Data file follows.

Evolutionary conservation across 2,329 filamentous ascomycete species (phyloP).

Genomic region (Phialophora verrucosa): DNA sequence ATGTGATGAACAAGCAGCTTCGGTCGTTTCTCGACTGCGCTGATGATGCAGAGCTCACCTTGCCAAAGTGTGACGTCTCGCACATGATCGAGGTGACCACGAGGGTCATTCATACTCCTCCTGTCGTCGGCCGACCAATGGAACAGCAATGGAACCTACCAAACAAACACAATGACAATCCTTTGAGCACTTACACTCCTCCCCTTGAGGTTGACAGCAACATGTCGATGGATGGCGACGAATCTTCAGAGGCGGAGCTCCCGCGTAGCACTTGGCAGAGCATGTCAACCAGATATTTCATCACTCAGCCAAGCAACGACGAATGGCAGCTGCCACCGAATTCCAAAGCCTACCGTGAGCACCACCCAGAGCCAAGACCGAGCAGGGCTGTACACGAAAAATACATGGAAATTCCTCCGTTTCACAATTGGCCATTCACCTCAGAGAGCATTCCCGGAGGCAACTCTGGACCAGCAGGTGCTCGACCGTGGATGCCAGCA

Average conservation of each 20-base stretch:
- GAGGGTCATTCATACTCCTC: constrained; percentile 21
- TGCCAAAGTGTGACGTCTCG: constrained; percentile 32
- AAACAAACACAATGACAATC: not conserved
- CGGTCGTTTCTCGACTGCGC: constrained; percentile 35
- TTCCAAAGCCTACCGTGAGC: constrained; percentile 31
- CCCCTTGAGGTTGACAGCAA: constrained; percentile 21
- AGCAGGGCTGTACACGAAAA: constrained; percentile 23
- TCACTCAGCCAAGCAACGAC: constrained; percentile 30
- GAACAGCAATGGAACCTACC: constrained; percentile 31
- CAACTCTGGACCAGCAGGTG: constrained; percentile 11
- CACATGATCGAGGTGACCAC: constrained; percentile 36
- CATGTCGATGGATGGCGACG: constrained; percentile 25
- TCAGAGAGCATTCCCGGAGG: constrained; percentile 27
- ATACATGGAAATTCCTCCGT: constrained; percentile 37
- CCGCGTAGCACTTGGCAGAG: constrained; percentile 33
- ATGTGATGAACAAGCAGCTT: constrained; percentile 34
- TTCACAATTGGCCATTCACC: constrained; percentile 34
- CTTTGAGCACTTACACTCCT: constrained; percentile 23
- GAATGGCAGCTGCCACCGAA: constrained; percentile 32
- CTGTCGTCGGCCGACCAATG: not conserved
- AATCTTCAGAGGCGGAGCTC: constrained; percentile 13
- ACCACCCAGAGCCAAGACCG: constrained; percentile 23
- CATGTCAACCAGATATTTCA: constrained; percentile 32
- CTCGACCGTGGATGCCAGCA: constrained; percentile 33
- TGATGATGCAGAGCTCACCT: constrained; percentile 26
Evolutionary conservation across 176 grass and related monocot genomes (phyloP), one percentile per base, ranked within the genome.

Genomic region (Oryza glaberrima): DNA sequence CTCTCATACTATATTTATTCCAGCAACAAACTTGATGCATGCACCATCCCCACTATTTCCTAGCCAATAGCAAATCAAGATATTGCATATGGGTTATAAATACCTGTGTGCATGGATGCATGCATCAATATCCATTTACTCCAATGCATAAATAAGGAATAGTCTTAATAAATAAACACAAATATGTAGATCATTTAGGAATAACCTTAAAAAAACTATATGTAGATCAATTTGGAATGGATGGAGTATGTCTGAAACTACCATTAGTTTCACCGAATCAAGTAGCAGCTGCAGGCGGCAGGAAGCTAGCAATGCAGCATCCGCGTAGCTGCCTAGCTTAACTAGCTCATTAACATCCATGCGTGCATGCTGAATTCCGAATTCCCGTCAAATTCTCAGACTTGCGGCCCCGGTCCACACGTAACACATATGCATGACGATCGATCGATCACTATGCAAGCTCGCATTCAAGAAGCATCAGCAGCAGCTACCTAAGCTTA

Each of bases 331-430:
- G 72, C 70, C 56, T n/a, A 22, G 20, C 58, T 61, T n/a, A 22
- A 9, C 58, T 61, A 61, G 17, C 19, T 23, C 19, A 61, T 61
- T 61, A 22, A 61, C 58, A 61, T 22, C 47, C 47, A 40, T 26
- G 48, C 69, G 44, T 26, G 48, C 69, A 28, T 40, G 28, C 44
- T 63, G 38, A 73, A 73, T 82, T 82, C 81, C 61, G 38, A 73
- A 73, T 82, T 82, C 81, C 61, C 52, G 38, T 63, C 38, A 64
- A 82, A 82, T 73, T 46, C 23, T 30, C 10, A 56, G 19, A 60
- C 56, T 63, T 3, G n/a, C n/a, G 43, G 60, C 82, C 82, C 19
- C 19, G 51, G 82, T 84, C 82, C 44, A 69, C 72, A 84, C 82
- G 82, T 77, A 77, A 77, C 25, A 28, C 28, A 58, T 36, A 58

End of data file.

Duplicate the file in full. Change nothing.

Evolutionary conservation across 2,329 filamentous ascomycete species (phyloP).

Genomic region (Phialophora verrucosa): DNA sequence ATGTGATGAACAAGCAGCTTCGGTCGTTTCTCGACTGCGCTGATGATGCAGAGCTCACCTTGCCAAAGTGTGACGTCTCGCACATGATCGAGGTGACCACGAGGGTCATTCATACTCCTCCTGTCGTCGGCCGACCAATGGAACAGCAATGGAACCTACCAAACAAACACAATGACAATCCTTTGAGCACTTACACTCCTCCCCTTGAGGTTGACAGCAACATGTCGATGGATGGCGACGAATCTTCAGAGGCGGAGCTCCCGCGTAGCACTTGGCAGAGCATGTCAACCAGATATTTCATCACTCAGCCAAGCAACGACGAATGGCAGCTGCCACCGAATTCCAAAGCCTACCGTGAGCACCACCCAGAGCCAAGACCGAGCAGGGCTGTACACGAAAAATACATGGAAATTCCTCCGTTTCACAATTGGCCATTCACCTCAGAGAGCATTCCCGGAGGCAACTCTGGACCAGCAGGTGCTCGACCGTGGATGCCAGCA

Average conservation of each 20-base stretch:
- GAGGGTCATTCATACTCCTC: constrained; percentile 21
- TGCCAAAGTGTGACGTCTCG: constrained; percentile 32
- AAACAAACACAATGACAATC: not conserved
- CGGTCGTTTCTCGACTGCGC: constrained; percentile 35
- TTCCAAAGCCTACCGTGAGC: constrained; percentile 31
- CCCCTTGAGGTTGACAGCAA: constrained; percentile 21
- AGCAGGGCTGTACACGAAAA: constrained; percentile 23
- TCACTCAGCCAAGCAACGAC: constrained; percentile 30
- GAACAGCAATGGAACCTACC: constrained; percentile 31
- CAACTCTGGACCAGCAGGTG: constrained; percentile 11
- CACATGATCGAGGTGACCAC: constrained; percentile 36
- CATGTCGATGGATGGCGACG: constrained; percentile 25
- TCAGAGAGCATTCCCGGAGG: constrained; percentile 27
- ATACATGGAAATTCCTCCGT: constrained; percentile 37
- CCGCGTAGCACTTGGCAGAG: constrained; percentile 33
- ATGTGATGAACAAGCAGCTT: constrained; percentile 34
- TTCACAATTGGCCATTCACC: constrained; percentile 34
- CTTTGAGCACTTACACTCCT: constrained; percentile 23
- GAATGGCAGCTGCCACCGAA: constrained; percentile 32
- CTGTCGTCGGCCGACCAATG: not conserved
- AATCTTCAGAGGCGGAGCTC: constrained; percentile 13
- ACCACCCAGAGCCAAGACCG: constrained; percentile 23
- CATGTCAACCAGATATTTCA: constrained; percentile 32
- CTCGACCGTGGATGCCAGCA: constrained; percentile 33
- TGATGATGCAGAGCTCACCT: constrained; percentile 26
Evolutionary conservation across 176 grass and related monocot genomes (phyloP), one percentile per base, ranked within the genome.

Genomic region (Oryza glaberrima): DNA sequence CTCTCATACTATATTTATTCCAGCAACAAACTTGATGCATGCACCATCCCCACTATTTCCTAGCCAATAGCAAATCAAGATATTGCATATGGGTTATAAATACCTGTGTGCATGGATGCATGCATCAATATCCATTTACTCCAATGCATAAATAAGGAATAGTCTTAATAAATAAACACAAATATGTAGATCATTTAGGAATAACCTTAAAAAAACTATATGTAGATCAATTTGGAATGGATGGAGTATGTCTGAAACTACCATTAGTTTCACCGAATCAAGTAGCAGCTGCAGGCGGCAGGAAGCTAGCAATGCAGCATCCGCGTAGCTGCCTAGCTTAACTAGCTCATTAACATCCATGCGTGCATGCTGAATTCCGAATTCCCGTCAAATTCTCAGACTTGCGGCCCCGGTCCACACGTAACACATATGCATGACGATCGATCGATCACTATGCAAGCTCGCATTCAAGAAGCATCAGCAGCAGCTACCTAAGCTTA

Each of bases 331-430:
- G 72, C 70, C 56, T n/a, A 22, G 20, C 58, T 61, T n/a, A 22
- A 9, C 58, T 61, A 61, G 17, C 19, T 23, C 19, A 61, T 61
- T 61, A 22, A 61, C 58, A 61, T 22, C 47, C 47, A 40, T 26
- G 48, C 69, G 44, T 26, G 48, C 69, A 28, T 40, G 28, C 44
- T 63, G 38, A 73, A 73, T 82, T 82, C 81, C 61, G 38, A 73
- A 73, T 82, T 82, C 81, C 61, C 52, G 38, T 63, C 38, A 64
- A 82, A 82, T 73, T 46, C 23, T 30, C 10, A 56, G 19, A 60
- C 56, T 63, T 3, G n/a, C n/a, G 43, G 60, C 82, C 82, C 19
- C 19, G 51, G 82, T 84, C 82, C 44, A 69, C 72, A 84, C 82
- G 82, T 77, A 77, A 77, C 25, A 28, C 28, A 58, T 36, A 58